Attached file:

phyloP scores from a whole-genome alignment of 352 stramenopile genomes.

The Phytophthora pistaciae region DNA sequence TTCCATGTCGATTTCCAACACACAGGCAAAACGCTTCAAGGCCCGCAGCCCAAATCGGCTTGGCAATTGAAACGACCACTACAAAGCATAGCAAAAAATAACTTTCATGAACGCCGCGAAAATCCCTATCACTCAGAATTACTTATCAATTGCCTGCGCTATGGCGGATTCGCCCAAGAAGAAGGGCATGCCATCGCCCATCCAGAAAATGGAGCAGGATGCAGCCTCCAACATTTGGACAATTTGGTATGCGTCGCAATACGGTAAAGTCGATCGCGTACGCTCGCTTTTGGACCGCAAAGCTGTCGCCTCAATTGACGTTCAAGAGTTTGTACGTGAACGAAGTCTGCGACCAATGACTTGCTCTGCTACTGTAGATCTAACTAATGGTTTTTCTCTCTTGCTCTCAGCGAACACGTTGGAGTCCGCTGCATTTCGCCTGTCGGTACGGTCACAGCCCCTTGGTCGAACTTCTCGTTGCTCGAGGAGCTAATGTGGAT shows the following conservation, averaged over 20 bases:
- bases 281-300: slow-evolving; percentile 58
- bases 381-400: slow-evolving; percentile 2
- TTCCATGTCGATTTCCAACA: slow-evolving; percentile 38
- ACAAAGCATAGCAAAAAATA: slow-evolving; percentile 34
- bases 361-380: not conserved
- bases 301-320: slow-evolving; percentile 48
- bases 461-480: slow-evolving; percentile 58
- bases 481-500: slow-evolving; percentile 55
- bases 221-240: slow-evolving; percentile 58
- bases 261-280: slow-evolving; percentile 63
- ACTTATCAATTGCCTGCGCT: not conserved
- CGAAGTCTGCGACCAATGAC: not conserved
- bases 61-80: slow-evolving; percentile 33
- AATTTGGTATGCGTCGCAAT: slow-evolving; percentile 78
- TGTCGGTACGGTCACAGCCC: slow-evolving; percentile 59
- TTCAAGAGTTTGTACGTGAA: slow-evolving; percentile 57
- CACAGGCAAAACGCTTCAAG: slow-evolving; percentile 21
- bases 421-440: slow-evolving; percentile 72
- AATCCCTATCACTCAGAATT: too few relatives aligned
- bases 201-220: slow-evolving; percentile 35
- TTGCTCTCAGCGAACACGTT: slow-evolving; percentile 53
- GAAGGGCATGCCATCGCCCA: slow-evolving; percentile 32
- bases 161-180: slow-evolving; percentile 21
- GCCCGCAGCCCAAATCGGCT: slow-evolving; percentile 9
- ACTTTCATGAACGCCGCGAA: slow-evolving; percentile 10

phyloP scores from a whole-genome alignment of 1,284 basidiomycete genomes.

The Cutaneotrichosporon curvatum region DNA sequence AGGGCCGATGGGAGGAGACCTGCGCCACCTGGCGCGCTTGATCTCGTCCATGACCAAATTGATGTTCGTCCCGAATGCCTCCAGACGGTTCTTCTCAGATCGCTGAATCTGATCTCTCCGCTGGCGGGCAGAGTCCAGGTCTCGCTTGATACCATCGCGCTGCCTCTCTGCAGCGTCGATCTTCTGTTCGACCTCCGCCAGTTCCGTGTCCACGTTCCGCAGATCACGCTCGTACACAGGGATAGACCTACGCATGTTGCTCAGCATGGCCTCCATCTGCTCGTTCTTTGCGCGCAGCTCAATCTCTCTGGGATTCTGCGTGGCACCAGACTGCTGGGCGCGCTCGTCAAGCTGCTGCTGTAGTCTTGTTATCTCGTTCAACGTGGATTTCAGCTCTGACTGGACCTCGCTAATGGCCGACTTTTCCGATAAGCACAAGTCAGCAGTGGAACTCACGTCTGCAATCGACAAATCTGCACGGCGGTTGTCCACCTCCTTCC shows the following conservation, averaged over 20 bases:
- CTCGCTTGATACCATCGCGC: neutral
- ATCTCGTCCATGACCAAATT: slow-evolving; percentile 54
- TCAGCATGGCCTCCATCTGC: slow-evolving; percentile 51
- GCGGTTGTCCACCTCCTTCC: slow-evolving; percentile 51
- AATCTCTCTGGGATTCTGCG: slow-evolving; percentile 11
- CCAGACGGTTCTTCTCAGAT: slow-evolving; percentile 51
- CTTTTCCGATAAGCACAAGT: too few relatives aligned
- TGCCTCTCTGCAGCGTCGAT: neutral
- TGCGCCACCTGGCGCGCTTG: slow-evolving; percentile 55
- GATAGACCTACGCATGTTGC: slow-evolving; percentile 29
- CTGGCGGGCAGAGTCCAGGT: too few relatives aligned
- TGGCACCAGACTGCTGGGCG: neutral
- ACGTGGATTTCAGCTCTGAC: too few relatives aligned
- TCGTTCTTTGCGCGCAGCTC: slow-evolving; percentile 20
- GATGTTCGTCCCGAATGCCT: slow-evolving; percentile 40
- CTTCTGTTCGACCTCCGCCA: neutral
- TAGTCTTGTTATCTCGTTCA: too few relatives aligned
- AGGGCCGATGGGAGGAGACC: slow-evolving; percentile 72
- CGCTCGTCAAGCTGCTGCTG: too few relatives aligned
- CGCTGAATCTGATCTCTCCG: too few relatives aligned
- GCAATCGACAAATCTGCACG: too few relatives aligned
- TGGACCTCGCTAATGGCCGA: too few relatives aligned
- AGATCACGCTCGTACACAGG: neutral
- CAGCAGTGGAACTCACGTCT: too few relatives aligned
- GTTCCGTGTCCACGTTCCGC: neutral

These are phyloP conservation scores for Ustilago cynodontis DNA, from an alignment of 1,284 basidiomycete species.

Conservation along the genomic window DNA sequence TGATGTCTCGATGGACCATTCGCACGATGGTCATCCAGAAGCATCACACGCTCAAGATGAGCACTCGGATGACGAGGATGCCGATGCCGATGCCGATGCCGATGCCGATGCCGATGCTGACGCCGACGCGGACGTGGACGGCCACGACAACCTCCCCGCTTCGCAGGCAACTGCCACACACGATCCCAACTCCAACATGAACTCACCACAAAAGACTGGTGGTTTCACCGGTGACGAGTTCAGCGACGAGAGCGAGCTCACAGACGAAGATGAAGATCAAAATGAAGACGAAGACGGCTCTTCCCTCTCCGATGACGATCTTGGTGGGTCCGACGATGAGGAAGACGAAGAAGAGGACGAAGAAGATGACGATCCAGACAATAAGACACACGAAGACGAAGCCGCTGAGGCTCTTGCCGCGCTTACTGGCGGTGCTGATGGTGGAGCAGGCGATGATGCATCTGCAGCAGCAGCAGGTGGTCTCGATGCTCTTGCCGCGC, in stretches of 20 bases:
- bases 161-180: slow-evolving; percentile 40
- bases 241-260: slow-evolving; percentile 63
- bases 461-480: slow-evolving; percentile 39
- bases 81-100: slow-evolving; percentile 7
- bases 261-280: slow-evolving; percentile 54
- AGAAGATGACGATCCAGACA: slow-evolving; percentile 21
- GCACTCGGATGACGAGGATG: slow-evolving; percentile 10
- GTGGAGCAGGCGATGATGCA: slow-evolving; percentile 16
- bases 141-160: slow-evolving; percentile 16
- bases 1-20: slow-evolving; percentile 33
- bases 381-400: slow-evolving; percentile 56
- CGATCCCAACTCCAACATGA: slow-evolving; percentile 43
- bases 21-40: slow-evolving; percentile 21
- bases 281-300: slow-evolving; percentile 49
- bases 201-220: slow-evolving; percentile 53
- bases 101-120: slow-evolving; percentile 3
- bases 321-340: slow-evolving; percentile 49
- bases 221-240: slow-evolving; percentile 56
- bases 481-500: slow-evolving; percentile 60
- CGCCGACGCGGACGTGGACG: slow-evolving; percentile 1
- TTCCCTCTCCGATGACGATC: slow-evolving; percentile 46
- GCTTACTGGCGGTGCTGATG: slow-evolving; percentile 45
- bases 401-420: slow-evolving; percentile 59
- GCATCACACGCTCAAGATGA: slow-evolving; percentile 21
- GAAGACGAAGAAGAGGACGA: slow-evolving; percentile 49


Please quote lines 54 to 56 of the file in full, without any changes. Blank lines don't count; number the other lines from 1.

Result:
- GTTCCGTGTCCACGTTCCGC: neutral

These are phyloP conservation scores for Ustilago cynodontis DNA, from an alignment of 1,284 basidiomycete species.

Conservation along the genomic window DNA sequence TGATGTCTCGATGGACCATTCGCACGATGGTCATCCAGAAGCATCACACGCTCAAGATGAGCACTCGGATGACGAGGATGCCGATGCCGATGCCGATGCCGATGCCGATGCCGATGCTGACGCCGACGCGGACGTGGACGGCCACGACAACCTCCCCGCTTCGCAGGCAACTGCCACACACGATCCCAACTCCAACATGAACTCACCACAAAAGACTGGTGGTTTCACCGGTGACGAGTTCAGCGACGAGAGCGAGCTCACAGACGAAGATGAAGATCAAAATGAAGACGAAGACGGCTCTTCCCTCTCCGATGACGATCTTGGTGGGTCCGACGATGAGGAAGACGAAGAAGAGGACGAAGAAGATGACGATCCAGACAATAAGACACACGAAGACGAAGCCGCTGAGGCTCTTGCCGCGCTTACTGGCGGTGCTGATGGTGGAGCAGGCGATGATGCATCTGCAGCAGCAGCAGGTGGTCTCGATGCTCTTGCCGCGC, in stretches of 20 bases: